Actually according to the posts on Craiglist, my eggs are a bit old for others too. Couples are willing to pay several thousands of dollars to egg donors- and I'm always looking for creative ways to finance private school tuition- but I'm too old and unhealthy to meet the criteria. *sigh*

The eggs that DH are telling me to forget are not safely tucked inside of me, but are sitting in a box in the basement. I've got a bucketful left over from my former life leading corporate team building programs. When the boys were a mere one and three years old, we made the drive from Chicago to Florida and I'd filled the eggs with all sort of goodies: a sticker here, some goldfish there, and every time we hit a rest stop (which was quite often with a three year-old) they'd get one. They were also dispensed along the way as rewards for good behavior.

The eggs were a huge hit. We actually had a pleasant ride down, thanks in part to my careful planning, the eggs and many other goodies dispensed along the way. (I hadn't saved any treats for the return trip and after a week of being off typical nap and meal schedules, this portion of the trip was pure hell.)

We are preparing for our next major drive, a ten-hour trip down south, sans DVD player, Gameboy and other electronic devices, so I am once again prepping my eggs. DH thinks the boys have outgrown them, but they've actually told me how much they are looking forward to their little surprises. It's nice to know somebody wants my eggs.

Also, while I was preparing for my workshop at the Heartland Spa earlier this year, I came across a great article in an old issue of Family Fun magazine on tips for road trips. I was surprised when I saw it was written by best-selling author Jodi Picoult. I don't think of famous or well-known writers, actors, etc. dealing with the mundane aspects of life like the rest of us. Do you?

Wednesday, July 26, 2006

Technical Difficulties

Excuse us while we attempt to right some technical wrongs. I'm blogging from a satellite location while my stubborn laptop refuses to allow me to access the Internet. After pounding it strategically in a few places to no avail, DH stepped into troubleshooting mode and took over the keyboard. I rubbed his back and chatted him up as he clicked here and there opening windows I didn't even know I had. Eventually I decided the most helpful thing I could do was head to the kitchen for a bowl of ice cream and shout across the house every now and again to check in. DH was a star, but, alas, no Internet.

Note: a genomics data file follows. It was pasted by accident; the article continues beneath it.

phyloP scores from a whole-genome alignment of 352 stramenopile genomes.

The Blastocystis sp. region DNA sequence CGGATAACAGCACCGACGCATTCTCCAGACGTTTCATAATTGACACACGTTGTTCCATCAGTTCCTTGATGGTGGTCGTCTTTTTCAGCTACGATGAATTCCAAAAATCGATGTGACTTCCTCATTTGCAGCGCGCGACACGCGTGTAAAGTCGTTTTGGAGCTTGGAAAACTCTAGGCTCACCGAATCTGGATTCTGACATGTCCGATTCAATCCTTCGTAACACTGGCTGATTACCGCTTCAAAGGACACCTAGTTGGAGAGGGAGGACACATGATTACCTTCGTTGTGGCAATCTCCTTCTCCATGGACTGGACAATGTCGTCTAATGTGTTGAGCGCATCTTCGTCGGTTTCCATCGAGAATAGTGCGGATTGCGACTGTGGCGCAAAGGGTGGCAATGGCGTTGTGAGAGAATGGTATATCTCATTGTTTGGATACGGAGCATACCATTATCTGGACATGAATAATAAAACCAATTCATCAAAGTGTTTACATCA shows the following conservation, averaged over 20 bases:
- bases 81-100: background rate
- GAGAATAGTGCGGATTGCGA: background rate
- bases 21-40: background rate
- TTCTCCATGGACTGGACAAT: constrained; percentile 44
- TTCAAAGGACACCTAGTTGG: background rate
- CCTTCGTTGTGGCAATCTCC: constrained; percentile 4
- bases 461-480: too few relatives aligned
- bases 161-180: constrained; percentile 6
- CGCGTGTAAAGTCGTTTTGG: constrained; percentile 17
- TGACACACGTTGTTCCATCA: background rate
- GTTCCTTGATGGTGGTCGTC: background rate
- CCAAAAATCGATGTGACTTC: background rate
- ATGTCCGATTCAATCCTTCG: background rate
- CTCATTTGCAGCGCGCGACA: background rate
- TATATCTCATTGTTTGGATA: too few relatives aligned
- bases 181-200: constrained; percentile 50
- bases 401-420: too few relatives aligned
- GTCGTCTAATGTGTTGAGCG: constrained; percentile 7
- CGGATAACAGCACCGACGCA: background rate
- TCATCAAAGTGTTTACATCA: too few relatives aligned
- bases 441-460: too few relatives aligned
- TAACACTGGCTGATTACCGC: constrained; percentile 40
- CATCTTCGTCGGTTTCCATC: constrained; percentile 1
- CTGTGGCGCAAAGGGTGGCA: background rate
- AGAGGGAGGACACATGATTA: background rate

On a more cheerful note, we've started a new family-style blog, Scrambled CAKE. You can link to it from my profile on the right sidebar. The CAKE is dedicated to Eating Around Chicago with Kids. (EACK scrambled into CAKE, get it?) We'll fill you in on where to go and what to eat when you're cruising the metro area with ravenous young 'uns. Submissions are welcome. Just tell us (in 300 words) about a favorite restaurant or dining experience. Be sure to include the name and address of the joint and a typical meal cost (kid/adult). Oh yeah, and tell us a bit about you and your family while you're at it. And if you have any ideas for an adorable Scrambled CAKE logo, we'd love to see them.

Thursday, July 20, 2006

Another Rainy Day

I awoke to the sound of thunder from a dream in which I had pummeled a man (in defense of my kids, of course). It's a gray and rainy day. By 7:30 I was reprimanding one of my dear children for putting chess pieces in his underpants. Thanks goodness for camp.

An e-mail from Guy Kawasaki (Guy Kawasaki?!) brightened my day. He included Hormone-colored Days on his Ultimate List of Mommy Blogs. Also, he asked me to post a link to this very interesting issue of the Stanford Alumni magazine.

Coffee, anyone?

Wednesday, July 19, 2006

Smart, but Socially Awkward